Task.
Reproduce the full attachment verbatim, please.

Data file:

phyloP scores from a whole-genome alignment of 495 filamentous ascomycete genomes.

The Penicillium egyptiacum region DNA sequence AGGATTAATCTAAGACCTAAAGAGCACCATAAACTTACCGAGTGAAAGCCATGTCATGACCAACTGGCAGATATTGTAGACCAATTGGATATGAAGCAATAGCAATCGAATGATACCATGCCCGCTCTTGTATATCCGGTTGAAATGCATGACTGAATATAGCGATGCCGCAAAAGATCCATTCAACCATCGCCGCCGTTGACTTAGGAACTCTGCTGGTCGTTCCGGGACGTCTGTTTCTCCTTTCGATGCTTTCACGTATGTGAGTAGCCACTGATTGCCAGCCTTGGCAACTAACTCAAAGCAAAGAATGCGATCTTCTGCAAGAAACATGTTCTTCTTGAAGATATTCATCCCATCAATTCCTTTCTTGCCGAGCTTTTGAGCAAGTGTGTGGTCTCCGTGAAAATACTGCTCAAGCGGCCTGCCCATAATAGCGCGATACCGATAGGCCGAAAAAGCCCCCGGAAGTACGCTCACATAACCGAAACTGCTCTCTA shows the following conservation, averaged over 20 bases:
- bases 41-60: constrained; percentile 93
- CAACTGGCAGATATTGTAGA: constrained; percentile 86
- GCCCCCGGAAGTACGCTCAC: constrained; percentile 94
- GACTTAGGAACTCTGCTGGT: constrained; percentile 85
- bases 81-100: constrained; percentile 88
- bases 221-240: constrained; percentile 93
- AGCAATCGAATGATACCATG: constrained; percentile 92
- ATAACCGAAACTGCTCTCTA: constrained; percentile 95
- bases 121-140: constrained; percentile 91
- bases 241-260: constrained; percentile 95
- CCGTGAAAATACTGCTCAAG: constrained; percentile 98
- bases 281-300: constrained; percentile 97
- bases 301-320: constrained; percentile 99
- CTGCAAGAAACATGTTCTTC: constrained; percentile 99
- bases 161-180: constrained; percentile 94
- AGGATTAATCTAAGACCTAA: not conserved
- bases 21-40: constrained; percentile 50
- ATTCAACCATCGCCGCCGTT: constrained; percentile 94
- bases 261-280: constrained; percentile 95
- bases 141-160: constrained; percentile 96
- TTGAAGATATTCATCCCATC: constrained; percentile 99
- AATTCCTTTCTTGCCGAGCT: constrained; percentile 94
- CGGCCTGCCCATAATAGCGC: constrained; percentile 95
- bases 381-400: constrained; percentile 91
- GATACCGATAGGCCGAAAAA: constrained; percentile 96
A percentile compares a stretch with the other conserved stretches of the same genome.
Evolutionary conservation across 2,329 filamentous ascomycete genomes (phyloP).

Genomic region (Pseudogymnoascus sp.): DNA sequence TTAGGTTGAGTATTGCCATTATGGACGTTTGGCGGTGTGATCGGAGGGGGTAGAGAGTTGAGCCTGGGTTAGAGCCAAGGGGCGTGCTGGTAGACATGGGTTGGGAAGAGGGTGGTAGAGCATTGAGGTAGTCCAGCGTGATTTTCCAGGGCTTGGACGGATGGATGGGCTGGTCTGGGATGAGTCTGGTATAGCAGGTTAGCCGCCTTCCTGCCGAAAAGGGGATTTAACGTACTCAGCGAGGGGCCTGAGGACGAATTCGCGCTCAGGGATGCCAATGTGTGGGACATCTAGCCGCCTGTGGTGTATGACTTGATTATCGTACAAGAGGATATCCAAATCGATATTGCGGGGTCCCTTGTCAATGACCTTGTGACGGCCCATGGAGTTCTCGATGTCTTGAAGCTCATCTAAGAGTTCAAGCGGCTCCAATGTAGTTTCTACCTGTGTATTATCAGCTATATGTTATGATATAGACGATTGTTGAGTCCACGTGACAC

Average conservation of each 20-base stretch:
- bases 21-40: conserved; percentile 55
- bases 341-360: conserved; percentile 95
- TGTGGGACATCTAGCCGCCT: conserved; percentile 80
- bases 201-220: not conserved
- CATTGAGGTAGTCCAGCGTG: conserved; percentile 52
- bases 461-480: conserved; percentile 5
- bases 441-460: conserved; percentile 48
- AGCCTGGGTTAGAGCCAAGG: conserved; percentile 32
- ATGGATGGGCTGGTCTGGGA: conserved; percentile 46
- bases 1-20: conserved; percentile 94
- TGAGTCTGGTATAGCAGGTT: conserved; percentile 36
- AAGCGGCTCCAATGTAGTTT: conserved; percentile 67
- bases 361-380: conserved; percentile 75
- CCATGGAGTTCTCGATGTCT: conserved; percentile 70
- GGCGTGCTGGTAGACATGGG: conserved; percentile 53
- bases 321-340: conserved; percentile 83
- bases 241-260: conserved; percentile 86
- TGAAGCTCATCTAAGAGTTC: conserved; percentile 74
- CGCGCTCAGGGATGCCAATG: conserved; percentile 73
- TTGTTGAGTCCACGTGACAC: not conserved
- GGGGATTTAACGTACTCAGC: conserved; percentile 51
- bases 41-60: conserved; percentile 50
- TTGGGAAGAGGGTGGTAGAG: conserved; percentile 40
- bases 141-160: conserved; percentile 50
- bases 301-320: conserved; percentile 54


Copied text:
phyloP scores from a whole-genome alignment of 495 filamentous ascomycete genomes.

The Penicillium egyptiacum region DNA sequence AGGATTAATCTAAGACCTAAAGAGCACCATAAACTTACCGAGTGAAAGCCATGTCATGACCAACTGGCAGATATTGTAGACCAATTGGATATGAAGCAATAGCAATCGAATGATACCATGCCCGCTCTTGTATATCCGGTTGAAATGCATGACTGAATATAGCGATGCCGCAAAAGATCCATTCAACCATCGCCGCCGTTGACTTAGGAACTCTGCTGGTCGTTCCGGGACGTCTGTTTCTCCTTTCGATGCTTTCACGTATGTGAGTAGCCACTGATTGCCAGCCTTGGCAACTAACTCAAAGCAAAGAATGCGATCTTCTGCAAGAAACATGTTCTTCTTGAAGATATTCATCCCATCAATTCCTTTCTTGCCGAGCTTTTGAGCAAGTGTGTGGTCTCCGTGAAAATACTGCTCAAGCGGCCTGCCCATAATAGCGCGATACCGATAGGCCGAAAAAGCCCCCGGAAGTACGCTCACATAACCGAAACTGCTCTCTA shows the following conservation, averaged over 20 bases:
- bases 41-60: constrained; percentile 93
- CAACTGGCAGATATTGTAGA: constrained; percentile 86
- GCCCCCGGAAGTACGCTCAC: constrained; percentile 94
- GACTTAGGAACTCTGCTGGT: constrained; percentile 85
- bases 81-100: constrained; percentile 88
- bases 221-240: constrained; percentile 93
- AGCAATCGAATGATACCATG: constrained; percentile 92
- ATAACCGAAACTGCTCTCTA: constrained; percentile 95
- bases 121-140: constrained; percentile 91
- bases 241-260: constrained; percentile 95
- CCGTGAAAATACTGCTCAAG: constrained; percentile 98
- bases 281-300: constrained; percentile 97
- bases 301-320: constrained; percentile 99
- CTGCAAGAAACATGTTCTTC: constrained; percentile 99
- bases 161-180: constrained; percentile 94
- AGGATTAATCTAAGACCTAA: not conserved
- bases 21-40: constrained; percentile 50
- ATTCAACCATCGCCGCCGTT: constrained; percentile 94
- bases 261-280: constrained; percentile 95
- bases 141-160: constrained; percentile 96
- TTGAAGATATTCATCCCATC: constrained; percentile 99
- AATTCCTTTCTTGCCGAGCT: constrained; percentile 94
- CGGCCTGCCCATAATAGCGC: constrained; percentile 95
- bases 381-400: constrained; percentile 91
- GATACCGATAGGCCGAAAAA: constrained; percentile 96
A percentile compares a stretch with the other conserved stretches of the same genome.
Evolutionary conservation across 2,329 filamentous ascomycete genomes (phyloP).

Genomic region (Pseudogymnoascus sp.): DNA sequence TTAGGTTGAGTATTGCCATTATGGACGTTTGGCGGTGTGATCGGAGGGGGTAGAGAGTTGAGCCTGGGTTAGAGCCAAGGGGCGTGCTGGTAGACATGGGTTGGGAAGAGGGTGGTAGAGCATTGAGGTAGTCCAGCGTGATTTTCCAGGGCTTGGACGGATGGATGGGCTGGTCTGGGATGAGTCTGGTATAGCAGGTTAGCCGCCTTCCTGCCGAAAAGGGGATTTAACGTACTCAGCGAGGGGCCTGAGGACGAATTCGCGCTCAGGGATGCCAATGTGTGGGACATCTAGCCGCCTGTGGTGTATGACTTGATTATCGTACAAGAGGATATCCAAATCGATATTGCGGGGTCCCTTGTCAATGACCTTGTGACGGCCCATGGAGTTCTCGATGTCTTGAAGCTCATCTAAGAGTTCAAGCGGCTCCAATGTAGTTTCTACCTGTGTATTATCAGCTATATGTTATGATATAGACGATTGTTGAGTCCACGTGACAC

Average conservation of each 20-base stretch:
- bases 21-40: conserved; percentile 55
- bases 341-360: conserved; percentile 95
- TGTGGGACATCTAGCCGCCT: conserved; percentile 80
- bases 201-220: not conserved
- CATTGAGGTAGTCCAGCGTG: conserved; percentile 52
- bases 461-480: conserved; percentile 5
- bases 441-460: conserved; percentile 48
- AGCCTGGGTTAGAGCCAAGG: conserved; percentile 32
- ATGGATGGGCTGGTCTGGGA: conserved; percentile 46
- bases 1-20: conserved; percentile 94
- TGAGTCTGGTATAGCAGGTT: conserved; percentile 36
- AAGCGGCTCCAATGTAGTTT: conserved; percentile 67
- bases 361-380: conserved; percentile 75
- CCATGGAGTTCTCGATGTCT: conserved; percentile 70
- GGCGTGCTGGTAGACATGGG: conserved; percentile 53
- bases 321-340: conserved; percentile 83
- bases 241-260: conserved; percentile 86
- TGAAGCTCATCTAAGAGTTC: conserved; percentile 74
- CGCGCTCAGGGATGCCAATG: conserved; percentile 73
- TTGTTGAGTCCACGTGACAC: not conserved
- GGGGATTTAACGTACTCAGC: conserved; percentile 51
- bases 41-60: conserved; percentile 50
- TTGGGAAGAGGGTGGTAGAG: conserved; percentile 40
- bases 141-160: conserved; percentile 50
- bases 301-320: conserved; percentile 54